1. St Emilion
One of the most popular Bordeaux day trips is to St. Emilion, an area famed for its lush vineyards and the resulting fine wines. There’s plenty to see and do here, whether that’s arranging a tasting tour of all the vintages of the area, cycling around its pretty pathways or taking in the charm of the village, itself a UNESCO World Heritage Site. St Emilion is just about as picture-perfect as France can get, with narrow roads and pretty architecture all around as well as great weather in the summer months. Its appeal is nothing new either – even the Romans planted wine in this area.
The Bordeaux to St Emilion train takes a little over half an hour, so you can be whisked from the city and into the quaint charm of this commune in no time at all.
Where better to enjoy the tasty tipples you’ve picked up on your journeys so far than the beach? Arcachon is located just south of Bordeaux and offers a stunning dose of nature to your French escape. The train from Bordeaux to Arcachon will take you a mere 50 minutes. Remember to pack a swimsuit and the sun cream because here is where the beach is calling, and with more than its fair share of sand at that, Dune du Pilat - Europe’s largest dune - makes for one Arcachon beach that’s well worth visiting.
Once no more than a pine forest, this commune is now popular for swimming, enjoying the sun and all the fun that comes with a day at the seaside. The charms of this area have been known to inspire - Alexandre Dumas, the famed French author of The Three Musketeers, once called Arcachon home. So, pour yourself a glass of wine, tuck into the local oysters, lay back on the sands and see if you can divine up your next destination (but don’t worry if you can’t, we’ve done that for you).
Keeping on the boozy theme, Cognac is a fantastic destination for a day of adventure and even more tasty tipples. Just two hours away, the train journey from Bordeaux to Cognac barely makes a dent in your day, meaning you can make the most of your time in the area. Start with a charming riverside walk along the Charente to get acquainted with your new surroundings before wandering up through the charming cobbled streets – be sure to keep an eye out for the impressive salamander sculptures and gargoyles, a hint to a royal past, King Francis I was born here.
For those who are seeking out its namesake, the King’s birthplace is still the best place to head. Chateau Royal de Cognac became the areas first cognac house, with the vaulted cellars serving as regal surroundings to this spirit’s creation. Or, for fans of perhaps the world’s most famous cognac, the House of Remy Martin awaits. Here you can tour the grand estate, sample the premium spirit and even try your hand at cocktail mixing.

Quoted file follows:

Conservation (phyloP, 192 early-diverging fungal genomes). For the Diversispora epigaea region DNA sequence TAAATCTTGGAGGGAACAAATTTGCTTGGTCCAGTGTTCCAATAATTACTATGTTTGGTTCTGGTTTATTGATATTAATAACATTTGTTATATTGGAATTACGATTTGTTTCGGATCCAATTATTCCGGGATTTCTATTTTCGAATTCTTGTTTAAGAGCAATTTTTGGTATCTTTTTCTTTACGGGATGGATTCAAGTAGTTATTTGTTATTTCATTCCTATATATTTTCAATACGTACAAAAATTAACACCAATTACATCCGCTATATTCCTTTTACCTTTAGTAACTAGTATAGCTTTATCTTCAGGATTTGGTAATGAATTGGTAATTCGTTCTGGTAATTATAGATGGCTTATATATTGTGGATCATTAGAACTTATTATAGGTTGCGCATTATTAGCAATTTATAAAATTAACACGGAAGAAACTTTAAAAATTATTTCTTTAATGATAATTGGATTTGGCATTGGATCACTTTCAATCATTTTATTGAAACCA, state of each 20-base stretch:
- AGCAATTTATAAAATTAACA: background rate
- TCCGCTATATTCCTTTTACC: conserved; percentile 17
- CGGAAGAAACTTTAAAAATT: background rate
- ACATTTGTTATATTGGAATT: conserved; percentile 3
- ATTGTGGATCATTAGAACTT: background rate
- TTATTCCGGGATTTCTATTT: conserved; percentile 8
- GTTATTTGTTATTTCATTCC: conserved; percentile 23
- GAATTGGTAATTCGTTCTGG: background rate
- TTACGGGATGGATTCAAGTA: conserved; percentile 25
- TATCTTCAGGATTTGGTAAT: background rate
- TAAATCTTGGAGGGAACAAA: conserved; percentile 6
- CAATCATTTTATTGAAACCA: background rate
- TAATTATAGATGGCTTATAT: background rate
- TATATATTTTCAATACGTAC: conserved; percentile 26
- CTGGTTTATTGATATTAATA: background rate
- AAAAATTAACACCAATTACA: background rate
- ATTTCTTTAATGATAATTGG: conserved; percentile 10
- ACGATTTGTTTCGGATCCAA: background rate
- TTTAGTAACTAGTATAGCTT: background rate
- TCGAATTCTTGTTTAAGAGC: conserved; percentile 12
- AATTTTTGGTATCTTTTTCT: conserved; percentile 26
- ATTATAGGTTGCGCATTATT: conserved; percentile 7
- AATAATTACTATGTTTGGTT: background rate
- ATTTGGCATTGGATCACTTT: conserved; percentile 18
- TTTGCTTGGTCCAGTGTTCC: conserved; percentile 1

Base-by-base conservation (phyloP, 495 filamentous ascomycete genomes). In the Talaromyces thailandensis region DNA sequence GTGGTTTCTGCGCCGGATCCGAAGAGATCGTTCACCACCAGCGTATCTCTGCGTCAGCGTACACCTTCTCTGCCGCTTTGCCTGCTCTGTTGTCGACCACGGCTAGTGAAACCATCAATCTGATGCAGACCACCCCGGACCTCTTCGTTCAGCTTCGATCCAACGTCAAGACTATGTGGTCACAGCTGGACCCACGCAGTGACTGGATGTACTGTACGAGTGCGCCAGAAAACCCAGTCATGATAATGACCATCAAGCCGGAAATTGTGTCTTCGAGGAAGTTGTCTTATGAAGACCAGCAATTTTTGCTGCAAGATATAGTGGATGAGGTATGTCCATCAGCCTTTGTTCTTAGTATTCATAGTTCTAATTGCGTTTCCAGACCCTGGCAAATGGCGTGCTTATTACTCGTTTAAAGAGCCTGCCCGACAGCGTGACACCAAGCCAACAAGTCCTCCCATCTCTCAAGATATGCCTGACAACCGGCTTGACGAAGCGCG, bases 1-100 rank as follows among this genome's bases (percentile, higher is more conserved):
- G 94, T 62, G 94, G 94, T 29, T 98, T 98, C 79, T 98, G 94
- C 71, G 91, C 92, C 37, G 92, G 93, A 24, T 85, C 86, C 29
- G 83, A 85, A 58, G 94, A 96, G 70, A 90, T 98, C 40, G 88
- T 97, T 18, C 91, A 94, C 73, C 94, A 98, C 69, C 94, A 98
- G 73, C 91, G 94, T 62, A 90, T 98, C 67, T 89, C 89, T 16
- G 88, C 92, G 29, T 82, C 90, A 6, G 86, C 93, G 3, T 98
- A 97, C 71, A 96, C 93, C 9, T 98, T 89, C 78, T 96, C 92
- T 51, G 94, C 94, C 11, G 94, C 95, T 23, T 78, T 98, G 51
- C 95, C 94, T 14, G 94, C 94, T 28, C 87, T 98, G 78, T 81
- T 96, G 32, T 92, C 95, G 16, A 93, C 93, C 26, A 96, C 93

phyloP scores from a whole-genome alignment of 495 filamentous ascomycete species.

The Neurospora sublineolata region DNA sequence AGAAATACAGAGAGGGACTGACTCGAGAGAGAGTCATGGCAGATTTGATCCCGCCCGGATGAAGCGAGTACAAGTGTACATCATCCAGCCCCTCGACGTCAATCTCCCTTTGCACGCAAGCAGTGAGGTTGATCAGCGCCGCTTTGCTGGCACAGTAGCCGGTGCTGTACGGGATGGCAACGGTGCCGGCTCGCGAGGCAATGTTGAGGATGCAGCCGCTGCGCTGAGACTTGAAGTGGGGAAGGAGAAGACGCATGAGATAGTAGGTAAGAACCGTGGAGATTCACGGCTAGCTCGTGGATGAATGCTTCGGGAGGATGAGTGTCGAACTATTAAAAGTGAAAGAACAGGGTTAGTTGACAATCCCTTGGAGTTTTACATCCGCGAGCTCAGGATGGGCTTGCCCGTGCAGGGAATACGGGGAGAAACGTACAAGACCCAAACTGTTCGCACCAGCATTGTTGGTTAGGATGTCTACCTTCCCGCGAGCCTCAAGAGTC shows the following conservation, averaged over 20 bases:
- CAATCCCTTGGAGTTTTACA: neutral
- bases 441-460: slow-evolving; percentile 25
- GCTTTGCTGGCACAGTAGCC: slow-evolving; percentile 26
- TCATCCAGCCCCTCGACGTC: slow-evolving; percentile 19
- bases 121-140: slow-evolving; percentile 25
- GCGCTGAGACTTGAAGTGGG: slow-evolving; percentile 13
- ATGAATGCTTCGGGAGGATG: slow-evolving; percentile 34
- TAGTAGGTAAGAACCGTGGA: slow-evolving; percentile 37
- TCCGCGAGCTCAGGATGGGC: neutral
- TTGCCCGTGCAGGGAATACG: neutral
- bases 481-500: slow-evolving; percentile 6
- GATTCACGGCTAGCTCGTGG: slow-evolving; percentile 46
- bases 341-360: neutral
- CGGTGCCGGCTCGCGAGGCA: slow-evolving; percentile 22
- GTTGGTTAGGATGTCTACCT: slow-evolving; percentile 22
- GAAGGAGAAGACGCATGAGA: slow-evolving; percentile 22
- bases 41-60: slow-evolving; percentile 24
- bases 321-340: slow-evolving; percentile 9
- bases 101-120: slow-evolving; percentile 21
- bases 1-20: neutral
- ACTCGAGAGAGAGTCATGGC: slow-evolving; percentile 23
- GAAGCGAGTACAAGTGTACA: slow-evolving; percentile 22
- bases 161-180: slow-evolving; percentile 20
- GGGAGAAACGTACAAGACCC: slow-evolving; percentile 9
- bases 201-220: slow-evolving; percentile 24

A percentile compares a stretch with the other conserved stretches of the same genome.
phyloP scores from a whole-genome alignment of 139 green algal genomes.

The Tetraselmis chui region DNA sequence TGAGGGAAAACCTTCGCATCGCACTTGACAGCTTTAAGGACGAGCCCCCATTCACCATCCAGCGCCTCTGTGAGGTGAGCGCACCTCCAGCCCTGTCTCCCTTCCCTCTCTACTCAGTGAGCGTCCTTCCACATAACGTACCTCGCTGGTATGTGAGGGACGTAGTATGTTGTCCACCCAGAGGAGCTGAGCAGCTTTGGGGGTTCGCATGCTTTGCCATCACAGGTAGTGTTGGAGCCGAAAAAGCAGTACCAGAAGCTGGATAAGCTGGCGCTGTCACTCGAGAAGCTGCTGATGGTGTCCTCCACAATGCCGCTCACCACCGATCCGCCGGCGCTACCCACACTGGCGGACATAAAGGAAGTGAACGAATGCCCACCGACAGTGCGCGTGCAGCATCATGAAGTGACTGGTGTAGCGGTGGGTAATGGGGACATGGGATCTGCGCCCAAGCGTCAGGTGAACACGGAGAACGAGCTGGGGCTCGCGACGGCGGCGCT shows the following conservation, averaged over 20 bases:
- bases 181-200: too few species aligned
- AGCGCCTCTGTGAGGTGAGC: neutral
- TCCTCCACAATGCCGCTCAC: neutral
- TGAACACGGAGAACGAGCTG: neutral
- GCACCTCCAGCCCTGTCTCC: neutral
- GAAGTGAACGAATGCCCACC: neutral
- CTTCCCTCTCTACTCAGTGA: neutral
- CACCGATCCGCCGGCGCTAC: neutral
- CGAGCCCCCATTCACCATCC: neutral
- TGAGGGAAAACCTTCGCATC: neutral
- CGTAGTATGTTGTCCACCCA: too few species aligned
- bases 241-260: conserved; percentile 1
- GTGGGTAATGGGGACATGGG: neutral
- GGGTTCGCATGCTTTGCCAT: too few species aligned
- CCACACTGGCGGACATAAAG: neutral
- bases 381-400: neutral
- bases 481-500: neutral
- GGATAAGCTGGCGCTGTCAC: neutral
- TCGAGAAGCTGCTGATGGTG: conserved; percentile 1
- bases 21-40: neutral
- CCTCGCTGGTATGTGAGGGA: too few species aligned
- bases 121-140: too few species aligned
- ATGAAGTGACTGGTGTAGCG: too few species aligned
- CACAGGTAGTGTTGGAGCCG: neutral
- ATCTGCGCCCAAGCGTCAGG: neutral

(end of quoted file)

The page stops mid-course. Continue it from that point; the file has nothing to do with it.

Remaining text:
After your liquid lunch, take a moment to gather your thoughts at the Cognac Public Garden, a sprawling park with fountains, English-styled gardens and, also within its grounds, the Museum of Art and History.
4. Périgord Noir
One of Bordeaux’s closest neighbours, there’s no excuse for missing out on the stunning area of the Dordogne and its most visited area of Périgord Noir. We recommend heading for the Vézère Valley as a priority. Set along the Vézère River, this UNESCO World Heritage Site is full of natural beauty and also has a rich history to share. Scattered around the valley are ancient caves full of prehistoric cave paintings – perhaps not quite what you expected on your wine-fuelled getaway, but an awe-inspiring addition to any visit for sure.
Sarlat is the most famed town in this region and your perfect stop for an indulgent lunch (the specialities here are truffles and foie gras, after all). Sweet-lovers can also sample the locally made nougat, the ideal sugar rush to energise the rest of your exploration. The indoor market is a great place to head for some edible souvenirs too. The town itself is precisely what you would imagine from the words ‘French countryside town” – every corner provides some new wonder that will have your social media crammed with beautiful shots, from half-timbered houses to cobbled streets, gothic arched windows to sun-drenched town squares. There is also a panoramic lift over the town, so you can catch a prize snap.
The train from Bordeaux to Périgord takes a mere 1.5 hours to see you to the heart of the Dordogne, for a French day trip you’re sure to remember.
Well, why not? Day trips from Bordeaux don’t have to be all about wine country. The capital is only 2.5 hours away if you hop a train from Bordeaux to Paris, so if after a few days of pretty countryside and plenty of wine you’re looking to nurse your hangover with some retail therapy, delectable food or just more wine, the city of lights will happily provide.
An early start can even get you to Paris in time to beat the main tourist crowds, letting you take in the Eiffel Tower, Arc de Triumph or the Louvre in relative peace. Spend an afternoon wandering the shopping opportunities of Champs-Elysées or swap boutiques for boulangeries and join the local Parisians in their passion for croissants. Once evening falls, sample the Paris nightlife, perhaps with a visit to the famous Moulin Rouge, just in time to catch a late train back to Bordeaux where you can enjoy waking up the next morning to much more tranquil surroundings.
With so much on its doorstep, a bit of out-of-city adventuring is almost irresistible, so head out, experience all that the area has to offer, and be back in your hotel just in time to raise a glass to fantastic new memories.